By Jessica Barker
At some point throughout your academic career, you’ve likely been taught that editing is essential to writing polished papers—that you should write multiple drafts, peer review, and maybe even meet with a writing tutor. These are all important steps that you should ideally take, but what if you are running short on time or you just need to do some final edits? Here are some simple steps you can take to improve your paper.
- Distance yourself from it
This may seem like an unnecessary step, especially if you don’t have much time, but it can make a world of difference. When you allow yourself to take time away from your paper and do something else, you will find that you are able to approach it with a new outlook. This will allow you to be more objective and catch mistakes that you might not otherwise find.
- Print your paper
It is helpful to print your paper—more helpful than you may realize. A simple change in format can help you spot mistakes that you might not have originally seen.
- Read your paper aloud
When reading silently it is easy to overlook typos and skim over grammatical errors. However, when you read out loud you are more apt to find errors since you are able to both hear and see what you have written. Use your printed copy for this.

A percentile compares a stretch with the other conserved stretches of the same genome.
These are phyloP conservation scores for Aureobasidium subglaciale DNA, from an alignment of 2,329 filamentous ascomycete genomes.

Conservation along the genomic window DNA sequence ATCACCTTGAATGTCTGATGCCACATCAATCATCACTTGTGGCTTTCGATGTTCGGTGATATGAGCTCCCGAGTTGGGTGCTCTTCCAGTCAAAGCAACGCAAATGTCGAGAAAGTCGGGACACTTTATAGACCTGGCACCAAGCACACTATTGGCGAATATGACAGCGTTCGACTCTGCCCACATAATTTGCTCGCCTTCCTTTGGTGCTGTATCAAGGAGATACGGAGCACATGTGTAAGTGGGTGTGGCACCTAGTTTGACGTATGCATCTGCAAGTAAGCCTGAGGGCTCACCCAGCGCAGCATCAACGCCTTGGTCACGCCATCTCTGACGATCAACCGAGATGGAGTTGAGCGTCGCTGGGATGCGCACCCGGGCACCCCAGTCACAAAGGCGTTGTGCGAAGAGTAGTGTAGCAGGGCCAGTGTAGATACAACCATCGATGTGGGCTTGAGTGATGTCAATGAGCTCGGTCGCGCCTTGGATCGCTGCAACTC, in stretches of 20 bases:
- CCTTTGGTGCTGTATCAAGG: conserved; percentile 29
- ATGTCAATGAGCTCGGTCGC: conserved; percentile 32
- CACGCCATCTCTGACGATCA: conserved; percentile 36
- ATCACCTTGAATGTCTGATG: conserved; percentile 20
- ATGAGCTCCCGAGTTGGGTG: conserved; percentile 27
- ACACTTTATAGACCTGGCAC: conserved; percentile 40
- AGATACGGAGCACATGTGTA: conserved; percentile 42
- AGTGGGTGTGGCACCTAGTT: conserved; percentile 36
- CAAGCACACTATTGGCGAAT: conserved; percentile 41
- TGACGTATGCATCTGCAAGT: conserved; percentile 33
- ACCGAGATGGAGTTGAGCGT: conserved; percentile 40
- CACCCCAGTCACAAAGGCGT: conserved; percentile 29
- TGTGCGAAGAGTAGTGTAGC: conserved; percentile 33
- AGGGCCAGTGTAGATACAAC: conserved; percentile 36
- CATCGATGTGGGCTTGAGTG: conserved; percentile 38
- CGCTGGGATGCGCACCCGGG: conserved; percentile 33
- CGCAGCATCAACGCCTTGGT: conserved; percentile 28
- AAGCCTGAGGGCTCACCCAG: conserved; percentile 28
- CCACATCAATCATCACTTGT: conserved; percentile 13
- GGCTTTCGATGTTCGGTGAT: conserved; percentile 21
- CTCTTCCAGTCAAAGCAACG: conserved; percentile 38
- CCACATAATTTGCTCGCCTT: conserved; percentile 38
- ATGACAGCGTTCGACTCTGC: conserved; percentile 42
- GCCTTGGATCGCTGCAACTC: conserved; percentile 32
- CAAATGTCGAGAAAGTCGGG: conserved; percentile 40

- Cut out unnecessary adverbs
As you begin to read your paper out loud, one of the first things you can do is eliminate adverbs such as “really” or “very.” These words are often used with the intention of strengthening a sentence, but they tend to have an opposite effect. They usually don’t add anything to what you are trying to say and oftentimes come across as fillers, so it’s often best to just cut them out.
- Look for repetition
It is easy to accidentally repeat yourself when writing, particularly when you are working on a first draft. Because of this, it is important to search for repetition in your paper. Repetition may look like two consecutive sentences that contain similar ideas, or use of the same wording throughout a given section of writing. If you happen to find repetition in your paper, you can either remove it or combine the repeated ideas into one stronger idea.
Jessica Barker is a sophomore majoring in theater and minoring in sociology and anthropology. After college she hopes to use theater to create social change and empower others.